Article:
Nude Men Seem Less Intelligent

Justin Timberlake, showing some skin

Justin Timberlake, showing some skin

The more skin women reveal, the less men see them as intelligent or empowered.

Instead, nudity promotes the notion that women are sensitive, “feeling” creatures.

Turns out the perception runs both ways with women seeing men as less intelligent and less competent when they show skin, too. In fact, simply “taking off a sweater — or otherwise revealing flesh — can significantly change the way a mind is perceived” say researchers.

And as psychologist, Kurt Gray of the University of Maryland observed:

This effect can happen even without the removal of clothes. Simply focusing on someone’s attractiveness, in essence concentrating on their body rather than their mind, makes you see her or him as less of an (empowered) agent and more of an experiencer.

Women see partially-clothed men as more sensitive, too, and are disinclined to hurt them. Likewise, given the chance, most men don’t want to harm unclothed women, either. Perhaps nakedness makes people seem more vulnerable so that we want to protect them.

Interesting. There’s no evidence that showing skin makes men want to rape, and it looks like the opposite effect could be more likely.  (Of course, some sexual fetishes do combine nudity and violence so the effect isn’t uniform, and does not fit all contexts.)

Practical take-away? Showing skin can make us seem less competent at work. But it can be great in the bedroom, where it’s all about feeling.

I’m on vacation and this is a rerun. 

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About BroadBlogs

I have a Ph.D. from UCLA in sociology (emphasis: gender, social psych). I currently teach sociology and women's studies at Foothill College in Los Altos Hills, CA. I have also lectured at San Jose State. And I have blogged for Feminispire, Ms. Magazine, The Good Men Project and Daily Kos. Also been picked up by The Alternet.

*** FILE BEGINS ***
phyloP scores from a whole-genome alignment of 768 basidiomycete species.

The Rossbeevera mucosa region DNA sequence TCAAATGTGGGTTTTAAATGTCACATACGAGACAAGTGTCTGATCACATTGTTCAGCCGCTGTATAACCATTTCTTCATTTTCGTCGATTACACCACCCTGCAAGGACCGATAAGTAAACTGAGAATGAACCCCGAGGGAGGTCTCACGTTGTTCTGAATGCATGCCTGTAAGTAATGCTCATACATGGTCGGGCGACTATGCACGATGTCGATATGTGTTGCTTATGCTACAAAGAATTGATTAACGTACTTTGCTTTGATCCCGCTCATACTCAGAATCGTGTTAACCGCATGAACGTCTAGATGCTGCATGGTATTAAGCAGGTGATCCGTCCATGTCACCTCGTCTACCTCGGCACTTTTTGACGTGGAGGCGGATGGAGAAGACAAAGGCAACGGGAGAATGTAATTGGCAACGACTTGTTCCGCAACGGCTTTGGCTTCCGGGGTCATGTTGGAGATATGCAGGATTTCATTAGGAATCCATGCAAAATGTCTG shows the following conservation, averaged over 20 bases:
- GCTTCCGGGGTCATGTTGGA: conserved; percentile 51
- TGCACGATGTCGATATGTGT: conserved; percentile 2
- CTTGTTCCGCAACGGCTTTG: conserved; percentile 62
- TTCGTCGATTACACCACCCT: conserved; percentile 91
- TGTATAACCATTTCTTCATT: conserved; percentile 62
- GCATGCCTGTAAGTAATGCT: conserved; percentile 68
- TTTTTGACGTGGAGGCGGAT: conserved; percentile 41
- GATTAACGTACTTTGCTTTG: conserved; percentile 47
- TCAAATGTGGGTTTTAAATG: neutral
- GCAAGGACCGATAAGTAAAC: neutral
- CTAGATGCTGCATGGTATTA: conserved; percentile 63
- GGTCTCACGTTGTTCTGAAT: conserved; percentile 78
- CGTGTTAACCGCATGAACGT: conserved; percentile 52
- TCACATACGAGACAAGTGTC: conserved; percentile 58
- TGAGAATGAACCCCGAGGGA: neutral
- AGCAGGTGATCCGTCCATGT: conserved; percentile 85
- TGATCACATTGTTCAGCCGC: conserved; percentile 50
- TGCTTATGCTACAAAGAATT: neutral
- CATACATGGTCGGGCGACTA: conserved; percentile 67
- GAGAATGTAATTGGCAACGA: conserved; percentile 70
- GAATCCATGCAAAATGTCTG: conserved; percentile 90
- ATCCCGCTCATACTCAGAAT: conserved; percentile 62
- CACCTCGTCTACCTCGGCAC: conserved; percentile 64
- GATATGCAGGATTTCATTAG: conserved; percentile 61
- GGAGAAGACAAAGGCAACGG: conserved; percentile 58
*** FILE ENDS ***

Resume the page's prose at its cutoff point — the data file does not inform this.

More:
Posted on September 8, 2014, in feminism, men, objectification, pornography, psychology, sex and sexuality, sexism, women and tagged , , , , , , , , . Bookmark the permalink. 15 Comments.

  1. I don’t feel this notion applies on all. There are a few, who reveal their body , who are smart and intelligent and way good then a person who is fully clothed.

    • You’re probably right. I’ve never seen a sample that didn’t have a bell curve — a range of experience and average tendency.

      And this is about women’s perceptions, not how the men actually are. (And vice-versa when discussing nude women.)

  2. Huh. Thinking back to times when I’ve seen people naked (family members, my lover, a female friend who had a meltdown while showering after gym class) I truly cannot recall ever seeing them as “less intelligent”. Even when watching porn, I am really not thinking of how educated the actors and actresses are…though I suppose if I had to I’d say they are average like most people.